Fueled by a smaller trade deficit and a surge in defense spending, U.S. GDP growth beat estimates in the third quarter, but data suggest an economic slowdown. Details within Thursday’s Commerce Department report showed a loss of momentum in economic activity, as the nation’s gross domestic product grew at a 3.5 percent annual rate.
Economists’ expectations were set at a 3.0 percent pace, but the pace of growth in business investment, housing and consumer spending slowed from the second quarter. The concerning data came just one day after the Federal Reserve announced it had ended its money-printing, asset-purchasing program known as quantitative easing. Fed officials claim there was sufficient fundamental strength in the U.S. economy, but inflation hawks immediately expressed concern the Fed might have realized they underestimated the threat from runaway inflation.
Meanwhile, the smaller trade deficit reflected a plummeting of imports, which fell at their fastest pace since the fourth quarter of 2012. That was largely fueled by a substantial drop in oil imports.
Trade added 1.32 percentage points to growth, however, there are concerns a slowing euro zone and Chinese economies will weigh down U.S. export growth. Government defense spending rose at its fastest pace since the second quarter of 2009, which is largely represented in the latest growth figures, which doesn’t spread broadly throughout the economy to working Americans.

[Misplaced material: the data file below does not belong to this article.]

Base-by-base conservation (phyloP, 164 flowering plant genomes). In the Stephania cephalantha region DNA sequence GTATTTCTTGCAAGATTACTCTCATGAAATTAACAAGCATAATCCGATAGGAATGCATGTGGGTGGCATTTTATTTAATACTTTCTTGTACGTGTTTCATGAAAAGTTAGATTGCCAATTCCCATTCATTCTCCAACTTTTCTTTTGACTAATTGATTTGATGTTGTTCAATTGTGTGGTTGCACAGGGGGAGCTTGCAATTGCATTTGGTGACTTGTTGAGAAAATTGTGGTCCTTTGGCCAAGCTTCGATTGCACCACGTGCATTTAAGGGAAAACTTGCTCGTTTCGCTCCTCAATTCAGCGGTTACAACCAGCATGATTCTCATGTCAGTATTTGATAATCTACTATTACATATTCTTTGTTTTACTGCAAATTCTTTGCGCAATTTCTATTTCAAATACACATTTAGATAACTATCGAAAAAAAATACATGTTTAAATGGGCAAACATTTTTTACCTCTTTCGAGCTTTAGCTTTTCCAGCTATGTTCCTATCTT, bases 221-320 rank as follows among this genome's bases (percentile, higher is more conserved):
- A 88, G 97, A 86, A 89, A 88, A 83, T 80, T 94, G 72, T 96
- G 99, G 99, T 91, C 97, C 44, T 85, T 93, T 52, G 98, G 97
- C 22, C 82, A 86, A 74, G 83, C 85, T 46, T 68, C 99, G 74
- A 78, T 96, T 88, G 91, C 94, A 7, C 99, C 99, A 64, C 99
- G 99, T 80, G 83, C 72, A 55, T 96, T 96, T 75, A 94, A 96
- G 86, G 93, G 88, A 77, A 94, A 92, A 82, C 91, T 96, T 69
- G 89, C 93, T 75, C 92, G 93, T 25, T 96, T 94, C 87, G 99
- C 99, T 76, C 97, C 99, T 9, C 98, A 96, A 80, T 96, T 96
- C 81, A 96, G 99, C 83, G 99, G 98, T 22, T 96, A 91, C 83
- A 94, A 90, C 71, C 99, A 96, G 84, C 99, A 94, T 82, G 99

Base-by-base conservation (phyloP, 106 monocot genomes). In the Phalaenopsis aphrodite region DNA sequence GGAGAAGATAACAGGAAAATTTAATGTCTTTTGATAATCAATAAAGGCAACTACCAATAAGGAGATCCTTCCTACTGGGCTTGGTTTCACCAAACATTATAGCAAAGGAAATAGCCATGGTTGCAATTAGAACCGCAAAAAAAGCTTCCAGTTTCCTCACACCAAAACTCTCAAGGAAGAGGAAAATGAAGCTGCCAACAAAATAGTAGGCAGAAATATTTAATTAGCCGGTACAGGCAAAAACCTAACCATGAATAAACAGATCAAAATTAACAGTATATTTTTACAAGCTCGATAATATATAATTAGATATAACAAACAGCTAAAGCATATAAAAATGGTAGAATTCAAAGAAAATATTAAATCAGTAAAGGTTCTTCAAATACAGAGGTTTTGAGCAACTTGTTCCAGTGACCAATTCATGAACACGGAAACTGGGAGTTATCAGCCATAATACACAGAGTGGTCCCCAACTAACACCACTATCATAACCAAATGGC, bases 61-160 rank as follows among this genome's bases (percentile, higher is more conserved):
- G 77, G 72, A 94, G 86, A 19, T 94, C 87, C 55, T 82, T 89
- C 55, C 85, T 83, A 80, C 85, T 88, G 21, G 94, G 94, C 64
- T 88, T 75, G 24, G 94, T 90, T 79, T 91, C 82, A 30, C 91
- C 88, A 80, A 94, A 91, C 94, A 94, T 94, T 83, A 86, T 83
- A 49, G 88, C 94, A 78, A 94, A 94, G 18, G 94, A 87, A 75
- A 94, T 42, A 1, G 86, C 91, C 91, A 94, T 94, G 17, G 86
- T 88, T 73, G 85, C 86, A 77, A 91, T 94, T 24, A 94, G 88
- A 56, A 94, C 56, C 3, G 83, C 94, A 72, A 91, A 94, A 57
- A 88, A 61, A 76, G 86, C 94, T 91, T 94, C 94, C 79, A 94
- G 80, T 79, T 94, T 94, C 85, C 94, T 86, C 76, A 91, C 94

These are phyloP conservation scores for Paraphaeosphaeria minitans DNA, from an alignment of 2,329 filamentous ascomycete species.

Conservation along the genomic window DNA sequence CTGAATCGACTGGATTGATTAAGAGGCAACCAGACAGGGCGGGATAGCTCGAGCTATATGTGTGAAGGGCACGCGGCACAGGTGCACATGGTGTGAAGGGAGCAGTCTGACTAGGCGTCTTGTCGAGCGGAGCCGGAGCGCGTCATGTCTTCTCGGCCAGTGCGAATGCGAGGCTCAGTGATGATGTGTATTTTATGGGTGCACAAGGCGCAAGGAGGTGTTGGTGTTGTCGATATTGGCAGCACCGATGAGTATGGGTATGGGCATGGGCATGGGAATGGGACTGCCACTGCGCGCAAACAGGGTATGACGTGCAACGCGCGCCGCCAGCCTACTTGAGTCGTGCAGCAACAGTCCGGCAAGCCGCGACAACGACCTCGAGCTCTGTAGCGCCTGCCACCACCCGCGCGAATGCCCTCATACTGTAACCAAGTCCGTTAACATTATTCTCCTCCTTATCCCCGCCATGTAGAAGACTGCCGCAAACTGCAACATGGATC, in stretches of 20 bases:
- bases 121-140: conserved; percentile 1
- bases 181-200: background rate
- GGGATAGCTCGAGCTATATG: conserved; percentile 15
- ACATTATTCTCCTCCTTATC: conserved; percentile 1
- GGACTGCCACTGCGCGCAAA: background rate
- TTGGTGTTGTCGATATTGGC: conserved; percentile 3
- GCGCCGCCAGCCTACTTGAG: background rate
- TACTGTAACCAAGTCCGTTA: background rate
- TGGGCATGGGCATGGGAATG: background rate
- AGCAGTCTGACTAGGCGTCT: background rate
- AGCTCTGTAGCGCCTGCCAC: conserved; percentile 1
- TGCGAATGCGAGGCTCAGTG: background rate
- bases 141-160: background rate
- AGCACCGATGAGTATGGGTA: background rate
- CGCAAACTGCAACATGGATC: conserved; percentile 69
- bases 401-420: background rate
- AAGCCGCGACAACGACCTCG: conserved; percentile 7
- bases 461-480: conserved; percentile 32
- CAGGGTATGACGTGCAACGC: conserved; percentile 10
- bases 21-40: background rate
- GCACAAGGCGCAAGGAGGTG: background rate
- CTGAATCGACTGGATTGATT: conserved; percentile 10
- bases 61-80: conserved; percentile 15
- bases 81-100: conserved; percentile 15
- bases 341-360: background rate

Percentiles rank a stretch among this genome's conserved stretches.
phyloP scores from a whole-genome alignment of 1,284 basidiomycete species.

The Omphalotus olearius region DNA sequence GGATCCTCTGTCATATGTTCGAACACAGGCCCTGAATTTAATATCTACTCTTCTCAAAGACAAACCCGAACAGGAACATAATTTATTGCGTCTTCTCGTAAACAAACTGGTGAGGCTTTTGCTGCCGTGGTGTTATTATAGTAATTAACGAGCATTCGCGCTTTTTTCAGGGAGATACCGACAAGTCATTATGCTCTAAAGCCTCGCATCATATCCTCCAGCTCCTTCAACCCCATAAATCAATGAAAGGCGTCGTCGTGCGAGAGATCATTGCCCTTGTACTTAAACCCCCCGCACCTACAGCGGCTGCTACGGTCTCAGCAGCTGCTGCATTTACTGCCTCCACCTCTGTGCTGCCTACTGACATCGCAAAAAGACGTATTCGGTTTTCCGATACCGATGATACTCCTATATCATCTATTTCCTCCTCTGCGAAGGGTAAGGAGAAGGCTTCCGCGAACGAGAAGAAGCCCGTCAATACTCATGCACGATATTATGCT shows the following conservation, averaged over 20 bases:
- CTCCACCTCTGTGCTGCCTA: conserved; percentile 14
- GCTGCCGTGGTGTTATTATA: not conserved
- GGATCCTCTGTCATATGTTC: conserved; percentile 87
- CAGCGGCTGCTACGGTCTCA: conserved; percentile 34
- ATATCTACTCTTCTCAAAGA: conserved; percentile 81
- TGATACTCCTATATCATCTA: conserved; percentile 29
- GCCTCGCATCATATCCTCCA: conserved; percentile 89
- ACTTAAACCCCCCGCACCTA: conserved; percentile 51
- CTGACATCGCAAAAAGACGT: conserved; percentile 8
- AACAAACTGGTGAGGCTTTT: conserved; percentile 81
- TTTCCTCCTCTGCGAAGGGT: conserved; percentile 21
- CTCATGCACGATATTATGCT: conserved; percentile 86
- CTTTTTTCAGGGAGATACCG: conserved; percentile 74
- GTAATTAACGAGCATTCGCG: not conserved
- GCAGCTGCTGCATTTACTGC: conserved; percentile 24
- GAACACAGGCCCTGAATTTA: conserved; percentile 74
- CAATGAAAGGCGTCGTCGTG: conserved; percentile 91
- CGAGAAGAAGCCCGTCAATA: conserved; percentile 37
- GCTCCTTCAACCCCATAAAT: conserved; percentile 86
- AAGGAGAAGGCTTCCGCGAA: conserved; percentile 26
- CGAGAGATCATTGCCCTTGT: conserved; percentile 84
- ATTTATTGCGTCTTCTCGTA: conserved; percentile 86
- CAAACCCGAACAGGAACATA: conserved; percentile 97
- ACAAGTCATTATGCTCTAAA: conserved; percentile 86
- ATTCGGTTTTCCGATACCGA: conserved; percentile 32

Inventories was a drag on growth domestic product, subtracting 0.57 percentage point from GDP after it added 1.42 percentage points in the second quarter. Growth in business investment, which is what the Fed was trying to encourage through their asset-purchasing program, also slowed in the third quarter, with spending on equipment rising at only a 7.2 percent rate.
This was widely off the mark, as economists polled by Reuters had expected a second straight quarter of double-digit growth.
Business spending on structures and intellectual products also slowed. Tuesday’s report showed a further moderation in the pace of equipment investment in the fourth quarter, while growth in consumer spending decelerated to a 1.8 percent pace from the second-quarter’s 2.5 percent pace, despite monthly reports to the contrary.
Consumer spending, which accounts for more than two-thirds of U.S. economic activity, still added 1.22 percentage points to GDP growth.